Lawmakers in the European Parliament passed a resolution on Feb. 17 which called on Iran to introduce an immediate moratorium on its use of the death penalty, following a sharp rise in executions.
Iran currently has the world’s highest rate of executions per capita and has executed more journalists than any country in the world.
The resolution — passed by 617 votes to eight with 59 abstentions — said there had been “a significant rise in the number of executions, including of women” since Iranian President Ibrahim Raisi took office in August.
The European parliament said the United Nations (UN) had documented executions of more than 275 people between Jan. 1 and Dec. 1, 2021 in Iran. It added that in January 2022, at least 85 juvenile offenders were on death row in the country.
The scathing document described more than 16 grave human rights violations by Iran’s regime including: laws enabling the murder of more than 400 women annually through so-called honor killings; the execution of children; ongoing arbitrary detentions of dual nationals and human rights advocates; and a disproportionate use of the death penalty against ethnic and religious minorities.
“In 2021 we saw a 26 percent rise in executions over the previous year, a number that is likely conservative given that 88 percent of executions in the country go unreported,” Skylar Thompson, a senior advocacy coordinator at Virginia-based NGO Human Rights Activists (HRA) told Kayhan Life. “Iran’s use of the death penalty is remarkably arbitrary. Trials are often plagued with violations of due process and presided over by individuals who themselves are guilty of some of the most egregious human rights violations.”
HRA’s latest annual report on the state of human rights in Iran held that the largest number of reported human rights violations in 2021 came from its capital city Tehran (1,164) followed by Khuzestan (729), a province ravaged by poverty and water shortages.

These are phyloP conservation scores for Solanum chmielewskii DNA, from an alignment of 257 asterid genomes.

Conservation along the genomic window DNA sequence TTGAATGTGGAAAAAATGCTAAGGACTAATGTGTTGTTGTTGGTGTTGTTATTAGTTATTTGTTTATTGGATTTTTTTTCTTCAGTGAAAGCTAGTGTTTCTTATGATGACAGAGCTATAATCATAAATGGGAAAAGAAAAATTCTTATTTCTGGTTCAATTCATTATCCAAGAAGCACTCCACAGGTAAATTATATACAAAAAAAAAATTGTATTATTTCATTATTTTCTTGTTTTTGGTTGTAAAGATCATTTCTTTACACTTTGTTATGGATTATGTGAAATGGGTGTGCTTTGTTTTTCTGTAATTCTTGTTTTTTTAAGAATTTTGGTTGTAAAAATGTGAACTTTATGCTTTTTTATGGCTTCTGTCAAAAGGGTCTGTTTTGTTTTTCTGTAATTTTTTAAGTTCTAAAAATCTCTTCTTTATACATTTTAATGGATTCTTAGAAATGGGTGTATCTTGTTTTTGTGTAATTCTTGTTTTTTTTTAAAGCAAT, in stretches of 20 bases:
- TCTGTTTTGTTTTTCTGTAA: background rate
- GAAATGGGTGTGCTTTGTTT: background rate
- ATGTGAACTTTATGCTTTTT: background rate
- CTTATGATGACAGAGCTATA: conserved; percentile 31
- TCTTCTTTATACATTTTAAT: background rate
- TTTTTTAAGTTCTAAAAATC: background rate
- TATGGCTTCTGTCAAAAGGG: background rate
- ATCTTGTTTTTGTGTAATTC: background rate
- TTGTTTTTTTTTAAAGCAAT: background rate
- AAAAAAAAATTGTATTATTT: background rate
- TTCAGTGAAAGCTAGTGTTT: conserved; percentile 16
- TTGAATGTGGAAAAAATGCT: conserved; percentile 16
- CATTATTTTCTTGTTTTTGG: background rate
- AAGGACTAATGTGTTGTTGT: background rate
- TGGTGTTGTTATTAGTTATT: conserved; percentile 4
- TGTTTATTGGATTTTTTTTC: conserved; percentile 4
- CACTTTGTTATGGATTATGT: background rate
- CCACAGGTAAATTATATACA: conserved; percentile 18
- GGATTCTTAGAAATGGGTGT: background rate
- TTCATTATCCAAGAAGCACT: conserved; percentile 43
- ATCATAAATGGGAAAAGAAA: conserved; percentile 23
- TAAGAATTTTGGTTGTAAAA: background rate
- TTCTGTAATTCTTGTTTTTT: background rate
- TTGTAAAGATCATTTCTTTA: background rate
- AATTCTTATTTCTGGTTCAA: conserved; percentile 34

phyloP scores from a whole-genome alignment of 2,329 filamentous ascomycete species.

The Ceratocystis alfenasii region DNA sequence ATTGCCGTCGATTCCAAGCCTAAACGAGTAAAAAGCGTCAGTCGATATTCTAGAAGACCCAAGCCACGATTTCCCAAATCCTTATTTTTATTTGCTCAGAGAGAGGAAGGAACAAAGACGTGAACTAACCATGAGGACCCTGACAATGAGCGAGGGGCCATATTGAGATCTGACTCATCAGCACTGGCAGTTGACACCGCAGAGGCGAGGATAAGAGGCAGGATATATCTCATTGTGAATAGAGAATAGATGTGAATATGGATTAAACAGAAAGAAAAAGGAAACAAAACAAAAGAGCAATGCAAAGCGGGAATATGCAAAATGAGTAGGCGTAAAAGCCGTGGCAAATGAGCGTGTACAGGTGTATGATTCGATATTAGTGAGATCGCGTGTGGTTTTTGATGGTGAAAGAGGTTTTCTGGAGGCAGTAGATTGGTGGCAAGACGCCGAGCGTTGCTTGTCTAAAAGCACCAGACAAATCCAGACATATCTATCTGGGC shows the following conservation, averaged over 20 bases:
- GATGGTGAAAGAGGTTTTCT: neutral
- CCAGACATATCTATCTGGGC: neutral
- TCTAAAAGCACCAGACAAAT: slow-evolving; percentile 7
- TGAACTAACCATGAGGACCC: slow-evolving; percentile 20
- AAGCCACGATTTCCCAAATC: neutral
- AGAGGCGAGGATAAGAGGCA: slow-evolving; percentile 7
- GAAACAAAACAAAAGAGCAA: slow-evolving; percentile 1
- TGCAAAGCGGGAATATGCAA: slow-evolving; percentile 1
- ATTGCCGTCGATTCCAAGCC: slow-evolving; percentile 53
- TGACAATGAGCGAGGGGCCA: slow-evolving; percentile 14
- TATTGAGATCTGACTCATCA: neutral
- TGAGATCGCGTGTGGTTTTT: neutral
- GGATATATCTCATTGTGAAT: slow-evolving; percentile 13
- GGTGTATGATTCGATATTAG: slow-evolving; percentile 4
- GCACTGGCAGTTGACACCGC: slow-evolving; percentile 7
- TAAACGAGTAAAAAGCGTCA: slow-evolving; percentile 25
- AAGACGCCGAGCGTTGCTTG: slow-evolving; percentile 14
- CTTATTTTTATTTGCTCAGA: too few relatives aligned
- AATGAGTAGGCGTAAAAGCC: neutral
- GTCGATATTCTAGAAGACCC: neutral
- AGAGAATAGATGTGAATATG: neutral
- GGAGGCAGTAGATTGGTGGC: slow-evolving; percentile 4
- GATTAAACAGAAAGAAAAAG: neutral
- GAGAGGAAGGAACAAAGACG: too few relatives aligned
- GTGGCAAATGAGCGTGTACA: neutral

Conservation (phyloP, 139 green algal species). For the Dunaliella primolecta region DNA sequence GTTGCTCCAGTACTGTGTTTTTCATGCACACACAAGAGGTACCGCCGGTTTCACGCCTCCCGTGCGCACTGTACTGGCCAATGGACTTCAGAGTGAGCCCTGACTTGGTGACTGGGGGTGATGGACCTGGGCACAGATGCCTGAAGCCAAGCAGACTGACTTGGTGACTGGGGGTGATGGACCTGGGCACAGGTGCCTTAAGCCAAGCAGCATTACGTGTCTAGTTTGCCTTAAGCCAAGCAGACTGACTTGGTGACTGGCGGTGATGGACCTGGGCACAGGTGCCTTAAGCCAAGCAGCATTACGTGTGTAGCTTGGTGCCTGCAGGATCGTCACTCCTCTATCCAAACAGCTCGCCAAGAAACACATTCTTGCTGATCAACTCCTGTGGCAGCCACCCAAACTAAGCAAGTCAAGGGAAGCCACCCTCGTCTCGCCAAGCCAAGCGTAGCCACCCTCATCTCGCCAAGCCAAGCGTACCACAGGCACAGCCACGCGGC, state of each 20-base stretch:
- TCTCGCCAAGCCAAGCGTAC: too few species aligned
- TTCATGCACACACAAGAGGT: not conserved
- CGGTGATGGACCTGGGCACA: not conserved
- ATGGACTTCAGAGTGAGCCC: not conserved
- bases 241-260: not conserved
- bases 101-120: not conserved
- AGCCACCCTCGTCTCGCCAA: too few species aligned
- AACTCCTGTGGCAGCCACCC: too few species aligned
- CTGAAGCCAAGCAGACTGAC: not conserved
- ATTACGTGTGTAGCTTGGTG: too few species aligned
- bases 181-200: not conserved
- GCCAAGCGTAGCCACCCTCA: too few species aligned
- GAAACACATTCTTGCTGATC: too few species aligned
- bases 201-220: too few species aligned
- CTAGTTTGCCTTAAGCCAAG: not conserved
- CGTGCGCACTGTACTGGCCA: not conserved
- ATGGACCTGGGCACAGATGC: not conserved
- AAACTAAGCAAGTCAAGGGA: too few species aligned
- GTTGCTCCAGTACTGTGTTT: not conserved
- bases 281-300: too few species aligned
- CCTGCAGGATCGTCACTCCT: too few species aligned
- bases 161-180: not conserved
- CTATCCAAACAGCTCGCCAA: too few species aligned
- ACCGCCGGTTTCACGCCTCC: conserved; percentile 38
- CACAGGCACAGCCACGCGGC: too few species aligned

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The report said that the majority of death sentences stemmed from convictions for murder (51 percent), followed by drug offenses (40 percent). Afghan migrants in Iran are particularly vulnerable to execution for drug related crimes which human rights experts say should never carry the death penalty.
“Iran’s widespread use of the death penalty should be seen as a state-sanctioned arbitrary deprivation of life and is a violation of the right to life and it must be widely condemned,” Thompson said.
The UN has grown increasingly concerned by the Iranian government’s use of the death penalty in recent months. A Jan. 13 report by Javaid Rehman, the UN’s Special Rapporteur on the situation of human rights in the Islamic Republic of Iran called on Iran to abolish the death penalty for all offenses.
Rehman urged the Islamic Republic to enact legislation to ban the execution of all offenders who committed crimes while under the age of 18 and to commute all of its death sentences.
The rapporteur also criticized a newly ratified law on young people and protection of the family which he said enabled “the imposition of the death penalty under the charge of ‘corruption on earth’ for anyone who performed abortion on a large scale.”
The UN report noted that Iran’s revolutionary courts were responsible for “issuing the vast majority of the death penalty sentences, including thousands of summary and arbitrary executions.”
The right of revolutionary courts to try certain offenses has been questioned by legal experts, who say there is a tendency for such courts to extend their jurisdiction when authorities feel the punishments handed down by other courts are too lenient.
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